The rake is moved into the combustion chamber by a hydraulic cylinder unit, and as the rake moves across the floor, a hydraulic cylinder will pivot a door, located at the forward end of the casing, inwardly to permit the ash to enter and fill the casing. The door is moved to the closed position, and then withdrawn from the combustion chamber. As the rake is moved to its inoperative position outside of the incinerator, the ash will fall from the open bottom of the casing to a suitable disposal site.
The ash removing rake enables substantial quantities of ash to be periodically withdrawn from the combustion chamber without the necessity of shutting down the incineration operation.
Other objects and advantages will appear in the course of the following description.
The drawings illustrate the best mode presently contemplated of carrying out the invention.
In the drawings:
FIG. 1 is a perspective view of the incinerator of the invention;
FIG. 2 is a vertical section of the incinerator;
FIG. 3 is a transverse section taken along line 3--3 of FIG. 2;
FIG. 4 is a section taken along line 4--4 of FIG. 2;
FIG. 5 is a top view of the incinerator;
FIG. 6 is a section taken along line 6--6 of FIG. 3 and showing the vertical air flow passages;
FIG. 7 is a side elevation of the feed assembly with parts broken away in section;
FIG. 8 is an end view taken along line 8--8 of FIG. 7;
FIG. 9 is an enlarged side elevation with parts broken away showing the triple cylinder unit for the feed assembly; FIG. 10 is a perspective view of the carriages of the cylinder unit;
FIG. 11 is an enlarged fragmentary vertical section showing the guide structure for the carriages;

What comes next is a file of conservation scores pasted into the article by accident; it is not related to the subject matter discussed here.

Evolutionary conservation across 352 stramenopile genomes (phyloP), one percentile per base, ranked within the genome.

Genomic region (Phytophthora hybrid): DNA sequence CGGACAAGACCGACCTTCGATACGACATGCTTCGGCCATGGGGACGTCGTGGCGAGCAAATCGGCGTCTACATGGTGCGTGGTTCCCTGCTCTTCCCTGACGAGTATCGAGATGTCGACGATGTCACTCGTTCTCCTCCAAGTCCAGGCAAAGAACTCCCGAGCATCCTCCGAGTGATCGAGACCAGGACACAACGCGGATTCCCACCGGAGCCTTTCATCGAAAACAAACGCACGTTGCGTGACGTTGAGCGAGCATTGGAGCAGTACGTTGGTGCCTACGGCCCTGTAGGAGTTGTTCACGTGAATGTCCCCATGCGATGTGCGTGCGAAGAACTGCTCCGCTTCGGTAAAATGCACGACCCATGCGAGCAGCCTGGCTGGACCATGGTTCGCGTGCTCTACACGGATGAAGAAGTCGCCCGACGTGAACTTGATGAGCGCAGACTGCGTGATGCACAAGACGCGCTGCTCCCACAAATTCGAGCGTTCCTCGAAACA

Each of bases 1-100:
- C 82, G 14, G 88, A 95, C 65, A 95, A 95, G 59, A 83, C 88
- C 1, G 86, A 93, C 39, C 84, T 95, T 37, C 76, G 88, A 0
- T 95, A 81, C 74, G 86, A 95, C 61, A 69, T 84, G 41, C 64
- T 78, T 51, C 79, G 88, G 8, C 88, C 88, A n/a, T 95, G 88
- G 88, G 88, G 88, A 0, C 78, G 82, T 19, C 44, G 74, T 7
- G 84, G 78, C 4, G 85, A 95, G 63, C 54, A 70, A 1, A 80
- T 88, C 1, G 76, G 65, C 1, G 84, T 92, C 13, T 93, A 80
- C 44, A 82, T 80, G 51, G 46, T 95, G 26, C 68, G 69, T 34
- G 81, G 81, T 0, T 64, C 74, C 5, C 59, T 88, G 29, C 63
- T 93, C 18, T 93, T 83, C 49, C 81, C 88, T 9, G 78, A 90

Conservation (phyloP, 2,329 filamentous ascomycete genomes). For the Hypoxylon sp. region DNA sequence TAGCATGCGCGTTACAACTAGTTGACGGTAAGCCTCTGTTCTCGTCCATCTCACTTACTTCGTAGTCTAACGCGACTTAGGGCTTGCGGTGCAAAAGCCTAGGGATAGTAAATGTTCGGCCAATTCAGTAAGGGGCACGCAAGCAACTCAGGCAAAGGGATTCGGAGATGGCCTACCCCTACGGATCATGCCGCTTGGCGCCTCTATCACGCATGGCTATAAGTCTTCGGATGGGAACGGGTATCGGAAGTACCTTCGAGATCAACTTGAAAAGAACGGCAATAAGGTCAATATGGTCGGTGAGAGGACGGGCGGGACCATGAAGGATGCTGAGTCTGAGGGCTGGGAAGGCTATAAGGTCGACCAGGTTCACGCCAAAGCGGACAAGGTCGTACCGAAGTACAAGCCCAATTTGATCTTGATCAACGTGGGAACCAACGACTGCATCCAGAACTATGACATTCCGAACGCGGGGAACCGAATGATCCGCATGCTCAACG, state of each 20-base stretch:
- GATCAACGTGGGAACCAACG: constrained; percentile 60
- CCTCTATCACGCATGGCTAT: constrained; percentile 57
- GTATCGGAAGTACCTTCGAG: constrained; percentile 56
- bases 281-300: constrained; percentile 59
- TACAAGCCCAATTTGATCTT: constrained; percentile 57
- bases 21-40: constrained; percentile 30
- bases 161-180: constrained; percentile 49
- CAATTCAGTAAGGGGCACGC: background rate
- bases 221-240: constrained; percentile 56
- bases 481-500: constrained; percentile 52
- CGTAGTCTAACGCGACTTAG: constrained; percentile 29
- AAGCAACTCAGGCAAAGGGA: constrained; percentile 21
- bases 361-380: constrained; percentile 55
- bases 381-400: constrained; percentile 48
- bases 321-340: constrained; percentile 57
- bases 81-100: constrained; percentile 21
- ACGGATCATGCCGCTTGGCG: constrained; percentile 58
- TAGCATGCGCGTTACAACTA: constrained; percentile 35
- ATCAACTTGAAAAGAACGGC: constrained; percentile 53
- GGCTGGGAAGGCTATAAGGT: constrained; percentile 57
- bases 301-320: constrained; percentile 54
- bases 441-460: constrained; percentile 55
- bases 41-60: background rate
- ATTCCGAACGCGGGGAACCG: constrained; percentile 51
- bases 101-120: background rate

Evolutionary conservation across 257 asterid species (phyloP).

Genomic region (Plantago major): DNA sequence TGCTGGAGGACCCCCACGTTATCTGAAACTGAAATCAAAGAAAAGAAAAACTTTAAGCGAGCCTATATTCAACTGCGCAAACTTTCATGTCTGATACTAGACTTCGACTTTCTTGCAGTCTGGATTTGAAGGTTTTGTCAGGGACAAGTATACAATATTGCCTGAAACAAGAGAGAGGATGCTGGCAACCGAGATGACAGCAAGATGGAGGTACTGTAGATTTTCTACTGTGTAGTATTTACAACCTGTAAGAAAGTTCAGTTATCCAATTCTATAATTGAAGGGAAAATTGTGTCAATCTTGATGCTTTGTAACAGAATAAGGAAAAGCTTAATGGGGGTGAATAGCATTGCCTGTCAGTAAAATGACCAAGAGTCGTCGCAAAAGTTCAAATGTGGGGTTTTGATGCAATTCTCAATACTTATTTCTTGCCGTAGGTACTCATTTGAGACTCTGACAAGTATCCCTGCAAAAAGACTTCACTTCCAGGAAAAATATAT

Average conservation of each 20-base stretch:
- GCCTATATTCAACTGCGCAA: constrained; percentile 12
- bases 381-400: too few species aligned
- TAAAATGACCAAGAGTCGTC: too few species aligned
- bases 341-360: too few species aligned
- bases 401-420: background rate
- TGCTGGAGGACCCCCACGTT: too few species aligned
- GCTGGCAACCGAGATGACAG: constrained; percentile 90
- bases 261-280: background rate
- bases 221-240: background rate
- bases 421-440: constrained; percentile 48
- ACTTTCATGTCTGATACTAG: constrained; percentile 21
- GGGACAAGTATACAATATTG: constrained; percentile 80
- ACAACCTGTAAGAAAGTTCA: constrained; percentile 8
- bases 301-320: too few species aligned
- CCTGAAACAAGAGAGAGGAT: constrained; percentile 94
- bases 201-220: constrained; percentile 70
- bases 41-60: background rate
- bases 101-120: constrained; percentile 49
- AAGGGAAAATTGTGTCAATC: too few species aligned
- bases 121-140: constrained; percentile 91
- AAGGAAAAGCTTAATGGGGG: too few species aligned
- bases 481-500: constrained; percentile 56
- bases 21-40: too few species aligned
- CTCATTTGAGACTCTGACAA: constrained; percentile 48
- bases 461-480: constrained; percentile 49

FIG. 12 is a side elevation of the ash removal unit with the ash rake in the storage position;
FIG. 13 is an end view of the structure of FIG. 12;
FIG. 14 is an enlarged fragmentary end view showing the ash rake and the double cylinder unit;
FIG. 15 is a vertical section of the ash rake with the door in the open position;
FIG. 16 is a bottom view of the ash rake;
FIG. 17 is an enlarged fragmentary vertical section showing the door of the ash rake in the closed position and the rake being withdrawn from the ash pit;
FIG. 18 is a side elevation of the double cylinder unit for operating the ash rake; and
FIG. 19 is a top view of the structure of FIG. 18.
FIG. 1 illustrates an incinerator 1 for burning waste material. The waste material is fed to the incinerator by a feed assembly 2 and the waste products of combustion are discharged from the incinerator through stack 3. An ash removal assembly 4 is located beneath the feed assembly and serves to periodically remove ash from the incinerator.
As illustrated in FIG. 2, the incinerator includes an outer steel shell 5, which is supported from the ground or foundation by legs 6. A layer of refractory material 7 is applied to the inner surface of shell 5 and defines a combustion chamber 8. The lower end of combustion chamber 8 constitutes an ash pit 9, while the upper end of the combustion chamber is provided with an outlet 10 that communicates with stack 3.
To feed waste material to the combustion chamber, shell 5 is provided with a generally rectangular feed inlet 11 which is lined with a refractory material 12. The opposite end of shell 5 is formed with a rectangular access opening 13 lined with refractory material 14. A door 15, best shown in FIG. 1, is adapted to close off access opening 13, and is movable on vertical guides 16. The inner surface of door 15 is also lined with a refractory material 17. A conventional fuel burner 18 is mounted in an opening in shell 5 and is employed to initially ignite the combustible waste material in combustion chamber 8. When the waste material is burning the operation of the burner can be discontinued. To permit the removal of ash and non-combustible material, shell 5 is provided with an ash outlet 19 that communicates with ash pit 9.
An air preheating system is incorporated in the incinerator in which air being supplied to the combustion chamber 8, as well as air being supplied to the stack 3 for secondary combustion purposes, is preheated. The preheating system includes a plurality of channels 20 having their side flanges welded to the inner surface of side walls 21 of shell 5. Channels 20 in combination with side walls 21 define a series of vertically extending air flow passages 22, as best shown in FIG. 6. The channels 20 also serve to reinforce the outer shell 5, and by spacing the channels apart, anchors 23 for the refractory lining 7 can be attached directly to the shell.